WASHINGTON—Dioxin left by Agent Orange used by U.S. forces during the Vietnam War still plagues the Southeast Asian country, and tens of millions of dollars are needed to clean up “hot spots” where concentrations are especially high, U.S. officials say.
High on that list is the airport at Da Nang, Vietnam’s third-largest city, John Wilson, technical support director for USAID’s Asian and Middle East bureaus, told a recent hearing by a House of Representatives subcommittee, noting that the airport is scheduled for a major expansion.
“Given the extent of contamination, the imminent airport construction plans, and the potential threat to the local population, it is important that we act now to remediate the dioxin at Da Nang airport to ensure that airport construction work does not increase exposure to dioxin for area residents and travelers,” Wilson said.
“The airport is located in Da Nang city within a densely populated urban area. It is a busy international airport which the government of Vietnam is expanding to accommodate increased traffic,” Wilson said, adding that “the dioxin hot-spot sites are in the path of the construction and, in some places, within meters of residential areas.”
USAID is finalizing a method of destroying dioxin at very high heat and expects to finish that design within months, he said.
“We estimate that the final phase of this project will cost approximately U.S. $34 million. Subject to funding availability, USAID could begin the work on dioxin remediation as early as spring 2011 and complete the work within two years."
From 1962-71, the U.S. military sprayed roughly 11 million gallons (41 million liters) of Agent Orange across large swaths of southern Vietnam. Dioxin is a toxic chemical used in the herbicide that has been linked to cancers, birth defects, and other ailments.
Since 2007, the U.S. Congress has approved $9 million relating to Agent Orange in Vietnam, mostly to address environmental cleanup.
Dioxin degrades slowly—leaching into soil and working its way into the food supply, so that it’s passed on through generations.
Matthew Palmer, acting deputy assistant secretary of state for East Asia and the Pacific, said Washington “recognizes the importance of remediation at hot spots.”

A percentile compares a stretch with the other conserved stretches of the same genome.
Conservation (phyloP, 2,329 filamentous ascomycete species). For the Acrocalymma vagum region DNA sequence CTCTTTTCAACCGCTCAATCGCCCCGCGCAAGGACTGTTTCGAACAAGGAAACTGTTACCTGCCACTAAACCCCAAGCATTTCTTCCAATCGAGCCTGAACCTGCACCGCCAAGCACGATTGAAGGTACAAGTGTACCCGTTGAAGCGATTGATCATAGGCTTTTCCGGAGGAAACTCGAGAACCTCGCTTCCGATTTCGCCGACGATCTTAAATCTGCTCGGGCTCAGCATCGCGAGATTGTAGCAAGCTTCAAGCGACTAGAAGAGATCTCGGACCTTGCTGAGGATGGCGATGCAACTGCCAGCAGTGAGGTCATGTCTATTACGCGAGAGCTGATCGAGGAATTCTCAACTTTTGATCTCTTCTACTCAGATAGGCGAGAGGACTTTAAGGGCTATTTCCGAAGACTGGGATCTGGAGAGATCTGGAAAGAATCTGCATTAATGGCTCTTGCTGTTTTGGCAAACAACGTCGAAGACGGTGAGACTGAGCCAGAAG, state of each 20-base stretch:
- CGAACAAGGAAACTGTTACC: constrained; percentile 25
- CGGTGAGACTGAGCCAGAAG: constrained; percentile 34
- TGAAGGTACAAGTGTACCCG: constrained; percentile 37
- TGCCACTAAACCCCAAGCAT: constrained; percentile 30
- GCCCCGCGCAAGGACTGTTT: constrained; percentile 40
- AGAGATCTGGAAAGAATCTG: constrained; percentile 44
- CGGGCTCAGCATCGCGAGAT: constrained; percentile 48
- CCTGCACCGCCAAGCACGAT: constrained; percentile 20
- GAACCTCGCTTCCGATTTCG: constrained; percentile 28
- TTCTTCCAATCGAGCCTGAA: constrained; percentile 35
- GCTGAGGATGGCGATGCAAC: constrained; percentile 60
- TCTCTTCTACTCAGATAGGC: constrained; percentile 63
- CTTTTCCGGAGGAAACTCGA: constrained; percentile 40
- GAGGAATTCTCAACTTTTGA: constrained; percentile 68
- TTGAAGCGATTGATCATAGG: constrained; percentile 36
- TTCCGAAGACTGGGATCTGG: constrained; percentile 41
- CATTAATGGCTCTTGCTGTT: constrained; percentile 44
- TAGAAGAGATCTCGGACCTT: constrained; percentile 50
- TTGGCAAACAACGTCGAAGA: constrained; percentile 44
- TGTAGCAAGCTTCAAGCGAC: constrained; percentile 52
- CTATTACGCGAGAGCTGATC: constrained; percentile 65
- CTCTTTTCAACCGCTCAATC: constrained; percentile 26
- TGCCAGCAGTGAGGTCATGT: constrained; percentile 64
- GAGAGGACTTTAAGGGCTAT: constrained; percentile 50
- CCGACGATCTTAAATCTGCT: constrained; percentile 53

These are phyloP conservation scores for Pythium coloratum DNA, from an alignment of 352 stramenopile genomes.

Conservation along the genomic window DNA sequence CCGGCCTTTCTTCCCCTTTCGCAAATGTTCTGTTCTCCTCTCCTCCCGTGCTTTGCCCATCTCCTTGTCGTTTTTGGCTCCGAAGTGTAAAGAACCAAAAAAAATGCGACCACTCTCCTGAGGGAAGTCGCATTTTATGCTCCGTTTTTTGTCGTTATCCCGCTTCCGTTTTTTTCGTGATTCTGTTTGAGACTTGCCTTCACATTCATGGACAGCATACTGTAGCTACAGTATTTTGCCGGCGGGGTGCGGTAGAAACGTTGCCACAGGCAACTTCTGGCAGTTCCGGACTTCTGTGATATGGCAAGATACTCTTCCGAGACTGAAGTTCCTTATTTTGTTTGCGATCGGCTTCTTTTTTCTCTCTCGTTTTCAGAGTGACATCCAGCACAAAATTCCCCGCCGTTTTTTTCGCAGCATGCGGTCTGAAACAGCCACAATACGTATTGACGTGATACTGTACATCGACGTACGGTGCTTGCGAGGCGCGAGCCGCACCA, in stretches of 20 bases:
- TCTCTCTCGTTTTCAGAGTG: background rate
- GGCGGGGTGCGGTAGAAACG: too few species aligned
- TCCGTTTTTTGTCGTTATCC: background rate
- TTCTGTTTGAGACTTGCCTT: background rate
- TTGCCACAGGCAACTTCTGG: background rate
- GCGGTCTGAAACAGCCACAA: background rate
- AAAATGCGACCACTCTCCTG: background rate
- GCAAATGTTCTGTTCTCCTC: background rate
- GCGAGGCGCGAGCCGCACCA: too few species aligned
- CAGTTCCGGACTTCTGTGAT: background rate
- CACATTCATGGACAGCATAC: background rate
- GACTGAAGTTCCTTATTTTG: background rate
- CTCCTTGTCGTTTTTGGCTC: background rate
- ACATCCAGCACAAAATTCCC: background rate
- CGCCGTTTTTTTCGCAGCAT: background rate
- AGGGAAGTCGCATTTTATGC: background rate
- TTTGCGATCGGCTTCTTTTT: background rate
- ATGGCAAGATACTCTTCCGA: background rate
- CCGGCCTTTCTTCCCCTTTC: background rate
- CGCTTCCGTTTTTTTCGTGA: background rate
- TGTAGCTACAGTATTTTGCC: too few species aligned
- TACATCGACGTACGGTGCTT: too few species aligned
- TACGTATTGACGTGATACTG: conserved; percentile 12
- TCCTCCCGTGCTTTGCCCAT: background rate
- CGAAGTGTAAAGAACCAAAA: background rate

“[These are] the former air bases where dioxin contamination exceeds international safety standards. Building on past containment efforts, we now are collaborating to eliminate the potential for dioxin exposure at the Da Nang airport,” Palmer said.
Millions of dollars needed
Last month, the United Nations Development Programme (UNDP) announced a U.S. $5 million cleanup scheme, with money from UNDP and the independent Global Environment Facility and with operations carried out by Vietnam’s Ministry of Natural Resources and Environment.
Koos Nessjes, policy adviser at the UNDP in Vietnam, said the U.S. $5 million will be used to test sophisticated technology to destroy dioxin in pilot schemes.
“Without action, the hot spots will continue to contaminate the wider environment and pose a serious health risk to people living and working nearby,” a UNDP statement said.
Vietnam says as many as 4 million of its citizens were exposed to the herbicide and as many as 3 million have suffered illnesses caused by it, but the United States says no scientific evidence decisively links Agent Orange to the illnesses.
A joint U.S.-Vietnam working group called last month for U.S. $300 million over 10 years to decontaminate sites and provide treatment to Vietnamese with disabilities, including those believed related to dioxin exposure.
The plan asks the U.S. government to help fund a substantial portion of the project. The Agent Orange issue remains the most contentious legacy between Vietnam and the U.S. since the war ended 35 years ago.
The group said nearly U.S. $100 million is needed to restore damaged ecosystems and clean up dioxin-contaminated sites, with priority given to three former U.S. air bases in the central city of Da Nang and the southern locations of Bien Hoa and Phu Cat.
Another U.S. $200 million would go toward expanding care and treatment for Vietnamese with disabilities, including those believed caused by dioxin.
The United States has addressed the issue slowly, saying more data are needed to show that the herbicide sprayed by U.S. aircraft during the war caused health problems and birth defects among Vietnamese.
“We are talking about something that is a major legacy of the Vietnam War, a major irritant in this important relationship,” said Walter Isaacson, co-chair of the U.S.-Vietnam Dialogue Group on Agent Orange/Dioxin that released the report with backing from the nonprofit Ford Foundation and Aspen Institute.
Original reporting by Gwen Ha for RFA's Vietnamese service. Vietnamese service director: Khanh Nguyen. Written for the Web in English by Sarah Jackson-Han.